Texas Longhorns: Myck Kabongo
AUSTIN, Texas -- Texas suffered its biggest loss of the season on the night it pulled off its biggest win.
Prior to the Longhorns' 85-67 victory over No. 23 North Carolina at the Frank Erwin Center, point guard Myck Kabongo was ruled ineligible for the season by the NCAA, barring an appeal, according to sources from within the Texas athletics department. The story was first reported by Yahoo! Sports on Wednesday night.
The loss of Kabongo put a serious dent in this young Texas team's chances of making a 16th consecutive NCAA tournament. But the win against the Tar Heels at least gives the 7-4 Longhorns some hope.
Playing with a true freshman point guard in Javan Felix and only freshmen and sophomores on the court, UT played the role of the aggressor, pushed the more talented and savvy Heels around, built a big lead and -- for the first time this season -- didn't crumble.
"There is process that every student-athlete goes through, and I can only tell you that process is not done. We are in the middle of that process," said Texas coach Rick Barnes of the Kabongo situation. "Every student-athlete is entitled to a process if something comes up, and that process is ongoing."
Kabongo has been under investigation for impermissible benefits concerning a workout that involved agent Rich Paul. According to sources, the penalty was so severe because Kabongo had been less than straightforward when the NCAA initially questioned him.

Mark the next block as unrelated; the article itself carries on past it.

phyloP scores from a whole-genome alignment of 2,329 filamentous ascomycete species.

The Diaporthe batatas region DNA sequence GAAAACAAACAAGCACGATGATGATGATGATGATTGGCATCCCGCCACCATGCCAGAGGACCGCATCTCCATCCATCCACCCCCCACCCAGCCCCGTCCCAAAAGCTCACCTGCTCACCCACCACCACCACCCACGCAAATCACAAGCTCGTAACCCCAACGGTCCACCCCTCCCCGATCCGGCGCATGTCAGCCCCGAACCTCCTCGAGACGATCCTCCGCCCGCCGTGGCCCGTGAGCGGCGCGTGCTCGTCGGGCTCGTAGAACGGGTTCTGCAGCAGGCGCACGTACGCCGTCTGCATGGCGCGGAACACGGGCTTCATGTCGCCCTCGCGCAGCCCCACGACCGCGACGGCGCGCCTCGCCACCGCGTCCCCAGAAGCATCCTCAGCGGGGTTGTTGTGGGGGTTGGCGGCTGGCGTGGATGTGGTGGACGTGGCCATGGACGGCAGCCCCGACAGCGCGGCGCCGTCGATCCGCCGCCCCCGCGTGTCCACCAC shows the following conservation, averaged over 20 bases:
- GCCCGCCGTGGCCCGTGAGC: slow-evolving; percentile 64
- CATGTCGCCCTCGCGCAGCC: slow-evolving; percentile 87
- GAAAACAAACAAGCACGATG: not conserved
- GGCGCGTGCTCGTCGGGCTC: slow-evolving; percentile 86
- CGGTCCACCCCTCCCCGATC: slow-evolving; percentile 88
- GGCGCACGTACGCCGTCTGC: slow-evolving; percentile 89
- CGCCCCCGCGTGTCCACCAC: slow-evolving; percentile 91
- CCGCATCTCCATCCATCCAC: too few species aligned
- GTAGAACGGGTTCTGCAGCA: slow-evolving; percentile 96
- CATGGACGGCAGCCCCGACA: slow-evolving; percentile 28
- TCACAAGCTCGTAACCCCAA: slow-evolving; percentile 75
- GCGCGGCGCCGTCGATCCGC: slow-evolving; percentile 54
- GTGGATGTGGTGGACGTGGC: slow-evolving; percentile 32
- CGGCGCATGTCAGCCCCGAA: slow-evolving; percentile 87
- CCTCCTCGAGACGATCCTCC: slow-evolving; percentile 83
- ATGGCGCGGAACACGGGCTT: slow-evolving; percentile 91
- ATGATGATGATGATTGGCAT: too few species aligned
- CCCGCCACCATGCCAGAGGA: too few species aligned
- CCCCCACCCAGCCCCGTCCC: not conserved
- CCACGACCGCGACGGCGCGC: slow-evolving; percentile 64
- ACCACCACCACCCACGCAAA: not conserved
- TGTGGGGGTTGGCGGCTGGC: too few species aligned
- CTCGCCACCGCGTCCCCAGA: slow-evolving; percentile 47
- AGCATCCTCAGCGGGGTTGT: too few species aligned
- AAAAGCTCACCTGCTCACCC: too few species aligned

While Barnes refused to take further questions on Kabongo, North Carolina coach Roy Williams now has plenty of them about his team.
"It was like comedy of errors, except it wasn't very blankety-blank funny," Williams said.
The Tar Heels' defense refused to extend in the first half and allowed Texas to build a 19-point lead. That lead was aided by two straight surprising 3-pointers from Texas forward Jonathan Holmes. The sophomore had made only three shots from beyond the arc in his 10 previous games.
Brendan Maloney/USA TODAY SportsFreshman point guard Javan Felix effectively piloted Texas, scoring 8 points with 8 assists.
And North Carolina continued to back down for most of the night.
"They did a better job of pushing the pace and getting us back on our heels," Williams said. "It seems like they got every loose ball."
There were plenty of those to go around, as Carolina turned it over 18 times. Texas, typically not a solid transition team, scored 14 points off those turnovers.
"Coming into the game, coach Barnes preached to us to getting the ball out and getting back in transition, and that was our game plan along with rebounding -- and that was what we tried to do," Felix said.
"They outran a running team," is how Williams put it.
In fact, Texas struggled only when it went into half-court sets. Starting the second half, North Carolina started to value the basketball more and made more of an effort to keep the Texas offense in front of it. That, coupled with the aggressiveness of James Michael McAdoo (14 points, 9 rebounds) and Reggie Bullock (a career-high 13 rebounds), allowed UNC to cut the lead to four.
Given that Texas has been a team that has struggled down the stretch -- the Longhorns were outscored 13-2 down the stretch in a 65-63 loss to UCLA -- it appeared as if the tide had started to turn.
Until, that is, North Carolina neglected to communicate on defense and allowed Cameron Ridley to throw down an uncontested dunk to push the lead back to seven with 6 minutes, 35 seconds remaining.